The rentals market would be irreconcilably damaged if plans to introduce longer tenancies and rent rises linked to inflation were introduced, according to a new report.

The report by Professor Michael Ball suggests the private rented sector would be fatally undermined if the measures proposed by Shelter were introduced. Ball is a Professor of Urban and Property Economics at Reading University and his report mirrors what the industry has been saying since Shelter started lobbying the Government for changes to the rentals market.

Professor Ball says in his report that under the Shelter model, five-year contracts would be the norm and that the charity also wants all tenants to have the opportunity to leave the property at any point during that tenancy giving two months’ notice but, landlords would not be granted the same power to regain possession of the property from the tenant. Ball states that landlords would face higher risks and lower returns while the beneficiaries amongst tenants would be few and the losers many.

In our experience, some tenants want to stay in the same rental property for longer periods of time and these people can ask for a long-term tenancy agreement which would give them discounts on prevailing market rents. Landlords like to have these sorts of tenants as they provide a guaranteed rental yield but there is absolutely no need to make it mandatory for all, there must be a level of flexibility in the market, not everyone wants to rent for longer.

The report also condemns the idea of linking rents to inflation. No one wants rents linked to inflation, it makes no sense. The report uses official ONS data to show that in each of the last eight years, private rented sector rents have risen by less than inflation so linking rents to inflation would therefore leave tenants worse off.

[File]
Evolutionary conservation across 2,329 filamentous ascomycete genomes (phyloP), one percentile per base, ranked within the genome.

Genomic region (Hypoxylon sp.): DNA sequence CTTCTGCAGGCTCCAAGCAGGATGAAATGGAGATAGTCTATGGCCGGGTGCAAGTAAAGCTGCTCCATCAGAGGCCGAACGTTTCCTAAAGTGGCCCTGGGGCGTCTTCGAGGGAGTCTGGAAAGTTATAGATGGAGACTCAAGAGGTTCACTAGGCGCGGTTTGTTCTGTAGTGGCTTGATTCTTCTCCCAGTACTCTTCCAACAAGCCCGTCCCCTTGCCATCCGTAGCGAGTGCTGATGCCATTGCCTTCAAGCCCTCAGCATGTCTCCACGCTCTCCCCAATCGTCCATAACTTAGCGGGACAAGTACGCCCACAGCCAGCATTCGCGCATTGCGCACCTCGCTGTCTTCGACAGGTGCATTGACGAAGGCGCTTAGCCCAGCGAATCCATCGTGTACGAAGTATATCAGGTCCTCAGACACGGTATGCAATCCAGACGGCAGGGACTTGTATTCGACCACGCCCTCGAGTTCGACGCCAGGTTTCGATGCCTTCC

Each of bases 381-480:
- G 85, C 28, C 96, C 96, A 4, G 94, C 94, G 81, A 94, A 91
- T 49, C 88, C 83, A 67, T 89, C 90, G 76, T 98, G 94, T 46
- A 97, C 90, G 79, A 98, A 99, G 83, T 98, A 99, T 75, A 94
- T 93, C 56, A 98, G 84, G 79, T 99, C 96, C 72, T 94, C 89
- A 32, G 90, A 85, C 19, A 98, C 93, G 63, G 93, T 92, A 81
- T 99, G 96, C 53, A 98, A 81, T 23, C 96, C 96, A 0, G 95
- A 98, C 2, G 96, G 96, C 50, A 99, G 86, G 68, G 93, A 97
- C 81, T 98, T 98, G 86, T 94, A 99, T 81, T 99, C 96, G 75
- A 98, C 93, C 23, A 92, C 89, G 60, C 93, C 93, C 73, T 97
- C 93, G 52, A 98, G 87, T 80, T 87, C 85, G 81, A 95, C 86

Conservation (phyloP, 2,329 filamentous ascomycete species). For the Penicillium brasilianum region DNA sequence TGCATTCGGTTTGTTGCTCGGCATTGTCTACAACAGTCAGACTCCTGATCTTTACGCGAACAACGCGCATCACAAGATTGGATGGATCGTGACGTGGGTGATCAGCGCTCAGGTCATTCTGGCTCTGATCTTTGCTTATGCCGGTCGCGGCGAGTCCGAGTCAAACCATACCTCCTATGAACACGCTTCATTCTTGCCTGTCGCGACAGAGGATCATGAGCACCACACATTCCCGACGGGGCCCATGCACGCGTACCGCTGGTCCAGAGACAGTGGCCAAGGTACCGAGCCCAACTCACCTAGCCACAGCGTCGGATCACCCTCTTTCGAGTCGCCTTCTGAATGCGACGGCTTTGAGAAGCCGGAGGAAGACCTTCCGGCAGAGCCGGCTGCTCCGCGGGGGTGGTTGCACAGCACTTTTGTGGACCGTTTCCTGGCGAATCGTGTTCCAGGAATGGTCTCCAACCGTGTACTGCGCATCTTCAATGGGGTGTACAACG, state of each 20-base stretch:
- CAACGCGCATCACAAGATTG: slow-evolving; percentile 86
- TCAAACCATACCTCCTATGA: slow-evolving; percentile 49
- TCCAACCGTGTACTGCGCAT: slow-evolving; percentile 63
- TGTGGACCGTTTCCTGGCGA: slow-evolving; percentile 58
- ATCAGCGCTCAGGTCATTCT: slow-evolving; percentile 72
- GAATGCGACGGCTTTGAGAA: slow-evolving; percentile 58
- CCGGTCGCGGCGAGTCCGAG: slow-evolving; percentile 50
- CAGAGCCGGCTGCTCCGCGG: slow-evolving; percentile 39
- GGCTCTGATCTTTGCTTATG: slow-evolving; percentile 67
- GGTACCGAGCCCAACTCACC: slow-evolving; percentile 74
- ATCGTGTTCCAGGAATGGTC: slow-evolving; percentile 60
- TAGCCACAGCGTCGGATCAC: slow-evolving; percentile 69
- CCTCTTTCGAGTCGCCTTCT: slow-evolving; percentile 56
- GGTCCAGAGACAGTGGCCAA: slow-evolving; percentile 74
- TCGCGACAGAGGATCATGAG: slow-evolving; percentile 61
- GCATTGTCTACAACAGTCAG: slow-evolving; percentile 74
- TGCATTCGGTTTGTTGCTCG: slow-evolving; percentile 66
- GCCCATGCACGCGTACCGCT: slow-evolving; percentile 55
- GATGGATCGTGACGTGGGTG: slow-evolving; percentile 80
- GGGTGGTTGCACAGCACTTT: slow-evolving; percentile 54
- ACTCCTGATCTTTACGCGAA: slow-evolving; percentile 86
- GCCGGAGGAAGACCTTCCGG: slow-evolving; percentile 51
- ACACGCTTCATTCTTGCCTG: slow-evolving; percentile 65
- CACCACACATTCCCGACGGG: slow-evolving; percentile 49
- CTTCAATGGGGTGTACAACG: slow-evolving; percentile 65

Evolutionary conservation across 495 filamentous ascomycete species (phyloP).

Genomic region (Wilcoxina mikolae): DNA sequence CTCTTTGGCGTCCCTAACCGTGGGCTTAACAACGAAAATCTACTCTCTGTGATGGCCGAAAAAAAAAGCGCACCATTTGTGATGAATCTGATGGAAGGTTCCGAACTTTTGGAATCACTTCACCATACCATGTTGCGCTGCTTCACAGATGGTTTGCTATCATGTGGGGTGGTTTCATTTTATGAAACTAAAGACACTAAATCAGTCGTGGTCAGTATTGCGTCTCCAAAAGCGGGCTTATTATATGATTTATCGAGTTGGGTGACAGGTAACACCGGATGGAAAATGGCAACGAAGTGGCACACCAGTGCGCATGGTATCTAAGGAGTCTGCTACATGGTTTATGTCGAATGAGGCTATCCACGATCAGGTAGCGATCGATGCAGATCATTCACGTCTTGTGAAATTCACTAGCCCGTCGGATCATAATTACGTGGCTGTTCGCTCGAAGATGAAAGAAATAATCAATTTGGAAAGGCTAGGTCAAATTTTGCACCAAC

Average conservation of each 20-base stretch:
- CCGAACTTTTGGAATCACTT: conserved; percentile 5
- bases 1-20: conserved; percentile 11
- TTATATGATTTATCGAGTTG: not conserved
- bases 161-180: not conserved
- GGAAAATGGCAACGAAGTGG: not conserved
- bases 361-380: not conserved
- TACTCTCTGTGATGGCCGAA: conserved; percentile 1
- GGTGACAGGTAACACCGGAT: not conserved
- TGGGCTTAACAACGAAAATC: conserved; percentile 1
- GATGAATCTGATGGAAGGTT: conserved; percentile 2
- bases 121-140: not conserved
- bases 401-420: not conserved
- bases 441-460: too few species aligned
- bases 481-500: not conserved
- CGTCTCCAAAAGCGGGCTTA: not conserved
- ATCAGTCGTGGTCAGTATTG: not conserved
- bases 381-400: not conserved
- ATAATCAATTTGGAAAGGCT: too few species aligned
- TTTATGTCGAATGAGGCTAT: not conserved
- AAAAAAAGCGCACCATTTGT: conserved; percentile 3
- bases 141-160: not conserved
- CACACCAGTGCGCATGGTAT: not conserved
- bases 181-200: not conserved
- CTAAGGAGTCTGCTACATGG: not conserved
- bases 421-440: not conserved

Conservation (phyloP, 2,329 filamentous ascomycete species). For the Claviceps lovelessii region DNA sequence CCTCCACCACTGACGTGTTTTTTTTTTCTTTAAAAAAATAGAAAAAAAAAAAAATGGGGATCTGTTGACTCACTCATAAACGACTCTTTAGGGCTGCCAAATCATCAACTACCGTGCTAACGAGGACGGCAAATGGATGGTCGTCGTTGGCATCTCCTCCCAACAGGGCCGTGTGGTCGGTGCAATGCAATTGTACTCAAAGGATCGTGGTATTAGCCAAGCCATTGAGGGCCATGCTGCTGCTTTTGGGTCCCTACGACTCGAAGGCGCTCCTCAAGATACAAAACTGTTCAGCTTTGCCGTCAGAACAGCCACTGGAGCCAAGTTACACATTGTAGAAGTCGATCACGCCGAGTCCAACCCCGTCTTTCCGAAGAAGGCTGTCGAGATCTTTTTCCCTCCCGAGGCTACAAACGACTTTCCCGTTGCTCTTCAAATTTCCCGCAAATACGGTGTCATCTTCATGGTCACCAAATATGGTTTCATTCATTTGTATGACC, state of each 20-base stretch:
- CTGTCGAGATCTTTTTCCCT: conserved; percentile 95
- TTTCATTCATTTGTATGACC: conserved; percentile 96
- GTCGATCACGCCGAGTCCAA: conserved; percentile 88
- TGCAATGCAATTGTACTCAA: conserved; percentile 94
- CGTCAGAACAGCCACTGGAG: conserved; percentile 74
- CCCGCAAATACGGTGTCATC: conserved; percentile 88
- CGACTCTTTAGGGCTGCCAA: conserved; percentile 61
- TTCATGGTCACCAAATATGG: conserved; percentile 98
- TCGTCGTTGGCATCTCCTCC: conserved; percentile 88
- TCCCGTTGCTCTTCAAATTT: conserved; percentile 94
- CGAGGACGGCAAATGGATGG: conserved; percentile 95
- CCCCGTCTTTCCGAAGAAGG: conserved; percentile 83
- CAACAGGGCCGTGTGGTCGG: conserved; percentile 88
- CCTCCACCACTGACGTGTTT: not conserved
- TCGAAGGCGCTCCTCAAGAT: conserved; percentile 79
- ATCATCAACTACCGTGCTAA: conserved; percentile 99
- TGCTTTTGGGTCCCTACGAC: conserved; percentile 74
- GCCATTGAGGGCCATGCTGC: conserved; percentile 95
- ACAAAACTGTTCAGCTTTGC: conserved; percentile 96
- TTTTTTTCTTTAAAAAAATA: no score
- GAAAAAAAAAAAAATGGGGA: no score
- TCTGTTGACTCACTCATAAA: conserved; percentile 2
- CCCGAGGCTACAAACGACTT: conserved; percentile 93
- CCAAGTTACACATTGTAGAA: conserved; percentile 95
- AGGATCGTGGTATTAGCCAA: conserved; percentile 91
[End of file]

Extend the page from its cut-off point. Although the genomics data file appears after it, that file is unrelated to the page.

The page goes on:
The Government is currently working on introducing ‘family friendly’ tenancies and the Residential Landlord Association has also proposed its own model agreement where tenants would have a right to renew their existing tenancies based on the current shorthold tenancy agreement. Where a disagreement ensued about renewal, the landlord or tenant could take the matter to arbitration. Unlike proposals for a five-year tenancy agreement, this model would require no new legislation.

There is no need for the Government to intervene and enforce long-term contracts on the market. There is already an existing system that caters for those tenants that want to rent for longer and as Ball states, there is no failure in the formal, fair and mutually binding long-term contracts already available. The Government must take a step back and refrain from putting a stranglehold on the rentals market which provides accessible homes for people who either do not want to or cannot afford to buy.